To me, I'd think that driving an SUV would be best for both Uber and Lyft. The reasons being that they are more spacious, offer more features to help passengers relax, and are generally safer in all weather conditions.
Since gas prices have dropped so much, do you think there will be more of these kinds of vehicles out on the road? Could this mean and increase in people using either service because there is more room for multiple passengers?
This is not something I really thought about but I would imagine in some areas, this will be the case. SUVs, like you mentioned, offer more room and other perks for passengers other vehicles tend not to. There is also more space in the back if the passanger(s) has luggage or other items that they need to go with them.
I own an SUV and have been tempted to switch this over and use it as my main vehicle but I don't want to increase the millage on it. That is still a downside. Gas may be cheaper but an SUV with a lot of miles is a hard sell.
I wish I had kept mine but the gas prices will go back up, I am sure, but the end of summer. I drove an SUV for nearly 5 years and loved it but I just couldn't afford the gas prices when they were high. I sold it to my younger sister and got a more reliable and gas friendly vehicle.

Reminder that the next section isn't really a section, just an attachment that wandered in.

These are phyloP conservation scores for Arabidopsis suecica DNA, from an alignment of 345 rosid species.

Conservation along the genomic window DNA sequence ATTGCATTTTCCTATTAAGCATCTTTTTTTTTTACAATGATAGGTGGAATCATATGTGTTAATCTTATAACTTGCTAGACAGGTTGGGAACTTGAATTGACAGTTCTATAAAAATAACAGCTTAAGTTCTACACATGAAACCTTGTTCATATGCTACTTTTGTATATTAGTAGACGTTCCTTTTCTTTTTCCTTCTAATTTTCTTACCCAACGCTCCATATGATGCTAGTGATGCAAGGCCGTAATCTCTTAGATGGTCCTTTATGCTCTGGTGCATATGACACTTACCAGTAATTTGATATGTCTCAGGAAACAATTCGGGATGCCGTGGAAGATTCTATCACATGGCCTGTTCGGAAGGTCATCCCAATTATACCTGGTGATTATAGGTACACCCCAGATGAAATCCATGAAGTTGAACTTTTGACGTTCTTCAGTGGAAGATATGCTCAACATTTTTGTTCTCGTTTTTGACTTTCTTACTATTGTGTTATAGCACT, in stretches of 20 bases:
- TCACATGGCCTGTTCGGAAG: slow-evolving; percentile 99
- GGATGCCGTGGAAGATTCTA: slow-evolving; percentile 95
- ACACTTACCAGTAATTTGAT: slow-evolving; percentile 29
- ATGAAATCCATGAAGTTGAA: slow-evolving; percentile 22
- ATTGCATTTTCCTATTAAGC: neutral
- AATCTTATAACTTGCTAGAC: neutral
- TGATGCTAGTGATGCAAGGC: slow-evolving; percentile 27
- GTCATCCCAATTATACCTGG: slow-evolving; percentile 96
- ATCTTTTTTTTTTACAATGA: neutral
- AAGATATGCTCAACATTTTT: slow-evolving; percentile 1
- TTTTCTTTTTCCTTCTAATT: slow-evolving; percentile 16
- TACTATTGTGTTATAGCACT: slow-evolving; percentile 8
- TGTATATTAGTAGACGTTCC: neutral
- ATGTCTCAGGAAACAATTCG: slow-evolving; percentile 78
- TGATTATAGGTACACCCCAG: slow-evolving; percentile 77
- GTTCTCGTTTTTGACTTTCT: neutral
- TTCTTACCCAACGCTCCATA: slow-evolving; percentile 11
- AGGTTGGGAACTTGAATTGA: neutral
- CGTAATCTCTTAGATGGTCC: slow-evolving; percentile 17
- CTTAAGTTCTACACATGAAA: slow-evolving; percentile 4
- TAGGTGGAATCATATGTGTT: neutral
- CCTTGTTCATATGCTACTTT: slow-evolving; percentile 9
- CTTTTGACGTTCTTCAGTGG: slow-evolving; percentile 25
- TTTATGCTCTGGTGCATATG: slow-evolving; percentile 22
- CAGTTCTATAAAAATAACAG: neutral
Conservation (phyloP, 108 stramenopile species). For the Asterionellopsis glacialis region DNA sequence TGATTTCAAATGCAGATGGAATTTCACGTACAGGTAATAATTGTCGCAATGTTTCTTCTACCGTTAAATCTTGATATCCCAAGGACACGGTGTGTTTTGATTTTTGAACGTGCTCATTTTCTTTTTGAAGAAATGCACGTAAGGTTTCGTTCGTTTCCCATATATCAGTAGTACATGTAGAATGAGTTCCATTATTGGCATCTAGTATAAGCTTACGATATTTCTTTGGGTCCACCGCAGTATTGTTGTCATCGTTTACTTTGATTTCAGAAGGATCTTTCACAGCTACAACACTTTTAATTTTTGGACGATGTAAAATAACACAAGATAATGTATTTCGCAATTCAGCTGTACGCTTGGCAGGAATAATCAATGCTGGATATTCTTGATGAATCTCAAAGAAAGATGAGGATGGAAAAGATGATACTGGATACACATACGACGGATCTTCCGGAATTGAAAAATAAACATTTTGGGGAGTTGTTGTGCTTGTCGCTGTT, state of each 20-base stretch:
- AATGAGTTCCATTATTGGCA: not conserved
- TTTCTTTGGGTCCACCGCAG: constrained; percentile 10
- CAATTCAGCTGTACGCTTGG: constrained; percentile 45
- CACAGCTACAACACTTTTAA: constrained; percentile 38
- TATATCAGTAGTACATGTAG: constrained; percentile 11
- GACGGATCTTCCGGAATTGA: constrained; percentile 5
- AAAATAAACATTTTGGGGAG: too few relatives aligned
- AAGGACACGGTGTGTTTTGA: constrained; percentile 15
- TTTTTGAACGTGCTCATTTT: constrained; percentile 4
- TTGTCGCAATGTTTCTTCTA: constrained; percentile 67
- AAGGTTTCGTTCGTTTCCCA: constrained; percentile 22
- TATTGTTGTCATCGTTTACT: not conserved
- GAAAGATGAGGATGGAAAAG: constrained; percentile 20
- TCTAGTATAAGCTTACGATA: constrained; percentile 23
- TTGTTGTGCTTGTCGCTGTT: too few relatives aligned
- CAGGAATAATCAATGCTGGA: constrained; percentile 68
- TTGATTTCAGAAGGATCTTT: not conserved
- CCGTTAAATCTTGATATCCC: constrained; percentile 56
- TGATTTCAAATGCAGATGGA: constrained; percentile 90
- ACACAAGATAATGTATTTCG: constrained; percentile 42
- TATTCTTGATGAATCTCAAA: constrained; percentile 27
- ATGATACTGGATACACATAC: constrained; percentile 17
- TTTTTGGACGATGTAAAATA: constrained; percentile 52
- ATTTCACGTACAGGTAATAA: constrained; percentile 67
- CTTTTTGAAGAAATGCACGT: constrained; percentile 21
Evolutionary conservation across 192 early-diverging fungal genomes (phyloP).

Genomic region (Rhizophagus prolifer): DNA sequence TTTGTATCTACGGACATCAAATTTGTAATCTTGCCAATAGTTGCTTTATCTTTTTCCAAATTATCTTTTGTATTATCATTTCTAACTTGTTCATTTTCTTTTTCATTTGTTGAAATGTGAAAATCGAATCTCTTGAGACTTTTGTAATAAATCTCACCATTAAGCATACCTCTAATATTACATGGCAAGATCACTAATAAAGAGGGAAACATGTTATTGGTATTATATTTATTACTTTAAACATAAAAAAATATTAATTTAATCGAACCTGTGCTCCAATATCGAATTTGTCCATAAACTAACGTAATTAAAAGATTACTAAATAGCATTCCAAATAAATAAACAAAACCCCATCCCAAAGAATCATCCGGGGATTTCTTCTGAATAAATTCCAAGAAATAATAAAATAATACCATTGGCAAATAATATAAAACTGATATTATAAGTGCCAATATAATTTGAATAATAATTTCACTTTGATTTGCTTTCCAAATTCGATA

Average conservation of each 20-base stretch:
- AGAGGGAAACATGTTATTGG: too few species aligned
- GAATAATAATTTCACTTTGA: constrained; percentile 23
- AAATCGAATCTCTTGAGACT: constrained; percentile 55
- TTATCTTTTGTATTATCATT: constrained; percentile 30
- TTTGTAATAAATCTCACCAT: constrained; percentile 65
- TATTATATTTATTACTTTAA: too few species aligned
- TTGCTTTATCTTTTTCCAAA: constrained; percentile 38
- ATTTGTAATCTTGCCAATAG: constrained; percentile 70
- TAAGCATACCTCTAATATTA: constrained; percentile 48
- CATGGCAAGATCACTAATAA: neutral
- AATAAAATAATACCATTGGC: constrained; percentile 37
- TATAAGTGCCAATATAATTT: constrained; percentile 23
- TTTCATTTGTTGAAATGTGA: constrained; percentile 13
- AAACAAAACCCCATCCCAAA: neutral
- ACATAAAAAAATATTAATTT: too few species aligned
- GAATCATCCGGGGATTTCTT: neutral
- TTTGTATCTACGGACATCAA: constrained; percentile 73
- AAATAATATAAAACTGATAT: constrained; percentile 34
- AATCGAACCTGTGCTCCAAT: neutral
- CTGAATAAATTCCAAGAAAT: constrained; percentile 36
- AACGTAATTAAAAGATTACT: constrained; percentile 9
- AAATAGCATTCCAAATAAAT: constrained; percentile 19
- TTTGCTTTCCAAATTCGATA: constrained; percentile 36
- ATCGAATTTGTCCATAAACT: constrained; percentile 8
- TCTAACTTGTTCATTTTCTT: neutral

The first question is: How do gas prices affect new vehicle sales (or market shares)? Several studies have demonstrated a strong link between gasoline prices and market shares, particularly when gas prices were high or rising. For example, between 2003 and 2007, rising gasoline prices explain about half of the shift from large sport utility vehicles (SUVs) to smaller crossovers.
The longer gasoline prices remain high, the broader the scope of actions consumers will take in response—in part because the longer high prices are sustained, the more they affect consumers’ expectations about future prices. Those expectations influence consumers’ long-term choices in several areas—including their decisions about what kinds of automobiles to drive and how many miles they are prepared to commute to work. All of those choices impinge on gasoline consumption and are in contrast to consumers’ immediate, short-term, largely behavioral adjustments to high gasoline prices, which involve how fast or how much to drive,